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C++/C++ Searching algorithm

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Question
I have a file with many rows and coloumns.Suppose the first column is A,then how do i find out whether the first value of A is duplicated anywhere in the file or not?  

Answer
Your basic approach is to treat the file as an array. For the problem as stated it is relatively academic whether you retain the 2 dimensionality of the data or treat it as a single dimensional dataset. The reason for this observation is that for this problem the data is most easily treated as a vector, i.e. a single dimensional array.

Assume that the data is read into an vector of values, one value in the vector for each value in the dataset contained in the file. You then iterate through the vector (iterate through: loop through) of values from 1 to n 1 where n is the number of items in the dataset.

Remember that in C and C++ array subscripts start at 0, so the first item in the vector has a subscript of zero. Hence you check each item from  subscript 1 to n - 1 to the item of subscript zero (the first item) to see if any have the same value. If so then yes there are duplicates and the first value is not unique.

You can use the standard library algorithm find to help with the details of this operation:

      T * pItem = std::find( &array[1], &array[n], array[0] );

Where T * the type of pointers to items in the array and n is the number of items. pItem is assigned the result of the find operation and is either a pointer to the first item that matches the item array[0] or the pointer to array[n]. Hence if the first item value (array[0]) is unique the pItems will be &array[n].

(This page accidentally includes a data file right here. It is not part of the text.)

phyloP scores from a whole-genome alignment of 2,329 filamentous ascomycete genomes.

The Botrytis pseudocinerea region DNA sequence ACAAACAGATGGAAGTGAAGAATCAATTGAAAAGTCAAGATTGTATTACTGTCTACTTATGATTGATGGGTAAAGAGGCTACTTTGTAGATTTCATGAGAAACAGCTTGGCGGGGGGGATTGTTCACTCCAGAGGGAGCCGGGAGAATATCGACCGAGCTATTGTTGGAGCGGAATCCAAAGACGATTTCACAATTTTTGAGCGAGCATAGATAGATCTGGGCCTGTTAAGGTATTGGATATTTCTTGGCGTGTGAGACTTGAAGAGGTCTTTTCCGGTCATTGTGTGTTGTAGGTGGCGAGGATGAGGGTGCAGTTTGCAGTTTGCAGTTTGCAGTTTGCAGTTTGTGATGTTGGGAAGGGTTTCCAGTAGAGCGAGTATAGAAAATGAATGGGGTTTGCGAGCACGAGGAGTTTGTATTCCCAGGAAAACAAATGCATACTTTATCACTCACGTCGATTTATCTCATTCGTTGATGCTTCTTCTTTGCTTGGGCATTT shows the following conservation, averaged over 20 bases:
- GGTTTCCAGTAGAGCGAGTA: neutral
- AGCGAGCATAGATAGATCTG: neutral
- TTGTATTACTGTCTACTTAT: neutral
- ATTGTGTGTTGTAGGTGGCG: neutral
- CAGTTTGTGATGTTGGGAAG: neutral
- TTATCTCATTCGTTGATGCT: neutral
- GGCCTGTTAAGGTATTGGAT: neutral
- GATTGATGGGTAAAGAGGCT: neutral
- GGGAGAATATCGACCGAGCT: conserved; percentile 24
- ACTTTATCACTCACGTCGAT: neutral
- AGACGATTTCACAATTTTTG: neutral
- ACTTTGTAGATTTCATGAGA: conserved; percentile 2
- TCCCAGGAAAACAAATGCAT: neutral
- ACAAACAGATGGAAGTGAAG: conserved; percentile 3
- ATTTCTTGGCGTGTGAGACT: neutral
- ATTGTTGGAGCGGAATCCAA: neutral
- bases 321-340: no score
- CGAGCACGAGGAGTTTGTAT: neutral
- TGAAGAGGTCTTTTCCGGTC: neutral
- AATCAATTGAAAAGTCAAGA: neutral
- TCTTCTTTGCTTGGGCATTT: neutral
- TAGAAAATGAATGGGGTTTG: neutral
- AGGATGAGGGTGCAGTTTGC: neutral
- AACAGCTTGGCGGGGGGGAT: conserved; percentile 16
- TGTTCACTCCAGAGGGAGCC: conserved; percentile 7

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Ralph McArdell

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I am a software developer with more than 15 years C++ experience and over 25 years experience developing a wide variety of applications for Windows NT/2000/XP, UNIX, Linux and other platforms. I can help with basic to advanced C++, C (although I do not write just-C much if at all these days so maybe ask in the C section about purely C matters), software development and many platform specific and system development problems.

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My career started in the mid 1980s working as a batch process operator for the now defunct Inner London Education Authority, working on Prime mini computers. I then moved into the role of Programmer / Analyst, also on the Primes, then into technical support and finally into the micro computing section, using a variety of 16 and 8 bit machines. Following the demise of the ILEA I worked for a small company, now gone, called Hodos. I worked on a part task train simulator using C and the Intel DVI (Digital Video Interactive) - the hardware based predecessor to Indeo. Other projects included a CGI based train simulator (different goals to the first), and various other projects in C and Visual Basic (er, version 1 that is). When Hodos went into receivership I went freelance and finally managed to start working in C++. I initially had contracts working on train simulators (surprise) and multimedia - I worked on many of the Dorling Kindersley CD-ROM titles and wrote the screensaver games for the Wallace and Gromit Cracking Animator CD. My more recent contracts have been more traditionally IT based, working predominately in C++ on MS Windows NT, 2000. XP, Linux and UN*X. These projects have had wide ranging additional skill sets including system analysis and design, databases and SQL in various guises, C#, client server and remoting, cross porting applications between platforms and various client development processes. I have an interest in the development of the C++ core language and libraries and try to keep up with at least some of the papers on the ISO C++ Standard Committee site at http://www.open-std.org/jtc1/sc22/wg21/.

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